Let's start with the 6-seed, Wisconsin. The Badgers would be the ideal matchup for the Wildcats in the final. Northwestern defeated Wisconsin in Evanston earlier in the year, albeit when the Badgers were at their worst.

Defensively, Northwestern didn't do a ton to try and bother Nigel Hayes. Instead, its zone was really effective in forcing point guard Bronson Koenig to settle for threes. He shot 8 of them on the night and made 3. He only attempted one shot inside the arc. Koenig is best when he is able to probe the lane. He's crafty in tight spaces, so Northwestern could employ its zone once again to keep Wisconsin out of the paint.

Offensively, the Wildcats can't count on McIntosh having the most impressive performance of his career, so Demps, who struggled mightily in the teams' regular season meeting will need to step up. Northwestern will take this one 69-63.

More likely, though, Northwestern will face either the No. 2 or No. 3 seed. Maryland provides an interesting matchup for the Wildcats. Twice in the past two seasons, Northwestern has played well enough to beat the Terps in College Park, but both times the team came up short.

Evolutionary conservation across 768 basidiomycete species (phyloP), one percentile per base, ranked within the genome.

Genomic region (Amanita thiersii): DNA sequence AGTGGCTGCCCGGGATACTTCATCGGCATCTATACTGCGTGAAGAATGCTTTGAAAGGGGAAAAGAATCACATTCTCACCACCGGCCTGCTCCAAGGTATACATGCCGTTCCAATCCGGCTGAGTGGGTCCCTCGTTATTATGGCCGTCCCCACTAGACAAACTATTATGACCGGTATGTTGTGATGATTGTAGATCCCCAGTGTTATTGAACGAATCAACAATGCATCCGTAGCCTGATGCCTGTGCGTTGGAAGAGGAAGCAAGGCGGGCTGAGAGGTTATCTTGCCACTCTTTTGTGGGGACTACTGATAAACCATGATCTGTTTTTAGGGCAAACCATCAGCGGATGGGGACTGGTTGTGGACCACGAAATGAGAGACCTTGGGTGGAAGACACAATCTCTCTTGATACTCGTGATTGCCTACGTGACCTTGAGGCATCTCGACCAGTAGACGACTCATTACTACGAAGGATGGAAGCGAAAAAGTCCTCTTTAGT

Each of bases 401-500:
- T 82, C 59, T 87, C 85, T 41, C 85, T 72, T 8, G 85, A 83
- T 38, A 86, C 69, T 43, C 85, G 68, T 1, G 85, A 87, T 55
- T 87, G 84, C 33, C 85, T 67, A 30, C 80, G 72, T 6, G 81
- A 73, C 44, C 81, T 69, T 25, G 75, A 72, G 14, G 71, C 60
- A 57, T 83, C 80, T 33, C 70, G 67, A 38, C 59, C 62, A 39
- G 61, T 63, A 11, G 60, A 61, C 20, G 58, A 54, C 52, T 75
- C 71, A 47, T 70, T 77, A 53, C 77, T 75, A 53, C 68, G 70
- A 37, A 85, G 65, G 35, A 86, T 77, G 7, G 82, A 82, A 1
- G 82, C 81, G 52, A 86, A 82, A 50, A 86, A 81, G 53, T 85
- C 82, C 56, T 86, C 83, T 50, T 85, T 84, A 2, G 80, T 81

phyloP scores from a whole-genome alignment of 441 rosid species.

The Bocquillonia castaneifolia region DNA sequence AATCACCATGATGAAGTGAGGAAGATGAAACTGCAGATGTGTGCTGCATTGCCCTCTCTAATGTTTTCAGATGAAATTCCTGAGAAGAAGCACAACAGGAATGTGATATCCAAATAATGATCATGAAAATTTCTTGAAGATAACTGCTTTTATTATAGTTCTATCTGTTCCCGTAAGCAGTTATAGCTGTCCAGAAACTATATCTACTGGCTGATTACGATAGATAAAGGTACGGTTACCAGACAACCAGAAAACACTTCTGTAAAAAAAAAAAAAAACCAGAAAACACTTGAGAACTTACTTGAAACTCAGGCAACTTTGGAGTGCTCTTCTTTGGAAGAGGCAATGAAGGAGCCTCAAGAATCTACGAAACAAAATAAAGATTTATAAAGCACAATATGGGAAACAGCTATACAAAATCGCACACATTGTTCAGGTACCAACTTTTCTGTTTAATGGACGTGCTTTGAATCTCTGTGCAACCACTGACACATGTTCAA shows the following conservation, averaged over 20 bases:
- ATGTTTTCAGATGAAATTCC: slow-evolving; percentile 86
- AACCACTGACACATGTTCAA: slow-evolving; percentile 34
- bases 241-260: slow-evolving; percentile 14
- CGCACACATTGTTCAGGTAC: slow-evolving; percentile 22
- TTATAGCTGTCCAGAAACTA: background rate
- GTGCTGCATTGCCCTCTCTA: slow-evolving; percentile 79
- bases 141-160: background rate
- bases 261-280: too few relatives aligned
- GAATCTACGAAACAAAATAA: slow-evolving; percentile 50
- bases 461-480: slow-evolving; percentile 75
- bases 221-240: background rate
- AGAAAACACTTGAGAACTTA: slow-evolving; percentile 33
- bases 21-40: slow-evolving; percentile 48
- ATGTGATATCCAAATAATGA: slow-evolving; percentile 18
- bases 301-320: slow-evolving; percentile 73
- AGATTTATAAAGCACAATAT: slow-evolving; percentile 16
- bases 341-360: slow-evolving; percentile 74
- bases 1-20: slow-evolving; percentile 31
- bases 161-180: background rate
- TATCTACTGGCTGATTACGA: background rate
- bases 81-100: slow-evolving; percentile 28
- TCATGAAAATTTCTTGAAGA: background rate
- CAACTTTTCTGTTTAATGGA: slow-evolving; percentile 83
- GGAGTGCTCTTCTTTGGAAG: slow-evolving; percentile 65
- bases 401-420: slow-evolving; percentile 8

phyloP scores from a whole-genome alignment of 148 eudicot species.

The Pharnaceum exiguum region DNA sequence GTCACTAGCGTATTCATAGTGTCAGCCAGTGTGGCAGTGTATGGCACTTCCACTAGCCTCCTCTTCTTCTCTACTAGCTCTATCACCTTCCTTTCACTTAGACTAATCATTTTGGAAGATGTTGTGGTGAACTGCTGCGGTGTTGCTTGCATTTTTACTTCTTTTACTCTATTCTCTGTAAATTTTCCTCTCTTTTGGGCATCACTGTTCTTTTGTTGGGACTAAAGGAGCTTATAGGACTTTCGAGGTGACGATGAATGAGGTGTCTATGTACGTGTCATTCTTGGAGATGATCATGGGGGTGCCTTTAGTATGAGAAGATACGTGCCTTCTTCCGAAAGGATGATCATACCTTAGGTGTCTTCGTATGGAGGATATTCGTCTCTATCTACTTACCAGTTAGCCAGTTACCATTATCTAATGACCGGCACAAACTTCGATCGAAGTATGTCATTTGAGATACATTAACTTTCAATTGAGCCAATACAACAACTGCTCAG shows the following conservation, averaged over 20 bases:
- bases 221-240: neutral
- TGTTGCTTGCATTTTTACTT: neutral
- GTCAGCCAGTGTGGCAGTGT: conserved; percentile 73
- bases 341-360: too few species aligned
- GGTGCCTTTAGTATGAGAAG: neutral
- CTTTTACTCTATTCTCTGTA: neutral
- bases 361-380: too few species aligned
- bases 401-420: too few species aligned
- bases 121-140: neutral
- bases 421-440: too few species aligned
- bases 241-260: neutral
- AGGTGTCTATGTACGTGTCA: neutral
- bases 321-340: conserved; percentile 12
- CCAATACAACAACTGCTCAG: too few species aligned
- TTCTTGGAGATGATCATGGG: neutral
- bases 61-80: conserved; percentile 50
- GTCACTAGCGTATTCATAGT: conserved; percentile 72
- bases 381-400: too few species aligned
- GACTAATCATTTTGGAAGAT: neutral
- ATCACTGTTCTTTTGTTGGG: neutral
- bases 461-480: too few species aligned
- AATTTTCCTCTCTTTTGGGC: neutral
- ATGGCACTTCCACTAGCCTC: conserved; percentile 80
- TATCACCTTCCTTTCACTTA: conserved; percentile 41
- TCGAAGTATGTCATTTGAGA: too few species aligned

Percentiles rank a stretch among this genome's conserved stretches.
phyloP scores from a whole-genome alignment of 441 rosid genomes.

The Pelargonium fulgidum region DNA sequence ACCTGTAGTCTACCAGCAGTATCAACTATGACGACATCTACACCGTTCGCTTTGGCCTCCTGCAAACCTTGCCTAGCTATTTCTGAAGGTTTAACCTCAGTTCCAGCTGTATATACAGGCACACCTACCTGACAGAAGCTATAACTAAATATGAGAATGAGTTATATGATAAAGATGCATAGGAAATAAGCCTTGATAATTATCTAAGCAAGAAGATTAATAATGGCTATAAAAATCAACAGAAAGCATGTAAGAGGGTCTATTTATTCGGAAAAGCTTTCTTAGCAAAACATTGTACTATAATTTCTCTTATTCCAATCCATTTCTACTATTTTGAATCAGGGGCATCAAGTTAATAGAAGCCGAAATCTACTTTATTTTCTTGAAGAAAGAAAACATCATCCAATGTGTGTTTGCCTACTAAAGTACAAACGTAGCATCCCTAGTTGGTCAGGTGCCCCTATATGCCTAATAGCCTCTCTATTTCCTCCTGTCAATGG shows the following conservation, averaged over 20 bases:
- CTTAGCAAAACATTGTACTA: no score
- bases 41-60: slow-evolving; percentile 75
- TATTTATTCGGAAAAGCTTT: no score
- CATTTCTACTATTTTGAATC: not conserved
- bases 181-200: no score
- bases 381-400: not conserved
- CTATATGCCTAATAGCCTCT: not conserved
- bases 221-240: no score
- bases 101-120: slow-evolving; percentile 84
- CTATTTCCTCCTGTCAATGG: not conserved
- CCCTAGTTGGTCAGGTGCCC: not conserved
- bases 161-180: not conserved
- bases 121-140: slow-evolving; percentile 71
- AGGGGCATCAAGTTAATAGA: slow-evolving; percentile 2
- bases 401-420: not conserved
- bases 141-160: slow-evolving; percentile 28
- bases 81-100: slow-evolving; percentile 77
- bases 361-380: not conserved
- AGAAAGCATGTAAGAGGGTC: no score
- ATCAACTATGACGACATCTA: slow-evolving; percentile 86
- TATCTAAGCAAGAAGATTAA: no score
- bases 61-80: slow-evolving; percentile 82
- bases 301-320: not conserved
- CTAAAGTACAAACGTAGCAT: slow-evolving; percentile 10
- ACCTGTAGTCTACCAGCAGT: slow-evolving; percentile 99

The Wildcats actually didn't play all that bad in their 13-point home loss to Maryland. They shot a killer 2-of-20 from three in that game. Where Northwestern has been able to hurt Maryland this season is on the offensive glass. The Wildcats collected 29 combined offensive rebounds in the two contests to the Terrapins' 10. If Northwestern can continue to crash the offensive boards and improve on the 7-of-42 (16 percent) effort from three in the two games combined, it'll have a real shot. The Wildcats will win a close one: 66-64.

I really tried to dig deep here to find a logical way for Northwestern to beat Michigan State. I really did. But, when a team's shot chart looks like this...

msu shot chart

... it's easy to see why the Spartans are arguably the top team in the nation right now. In a basketball sense, Northwestern could hang close if it does three things: make 13-15 threes, keep the game below 63 possessions and hope Denzel Valentine and Bryn Forbes are off — way off.

It's clear. Michigan State poses the greatest test of any team to destiny. But the inevitable is bound to happen and even Tom Izzo can't stop the speeding train that is Northwestern. There's really no point in breaking this one down because Northwestern will win and it will be the greatest moment in conference tournament history. I think it'd be nice if McIntosh, the hometown kid from Indiana and the ultimate underdog (not really), sinks a game-winning triple as time expires in Bankers Life Fieldhouse. Yep. That's how it's going to happen. Northwestern 77. Michigan State 75.

WELCOME TO THE DANCE!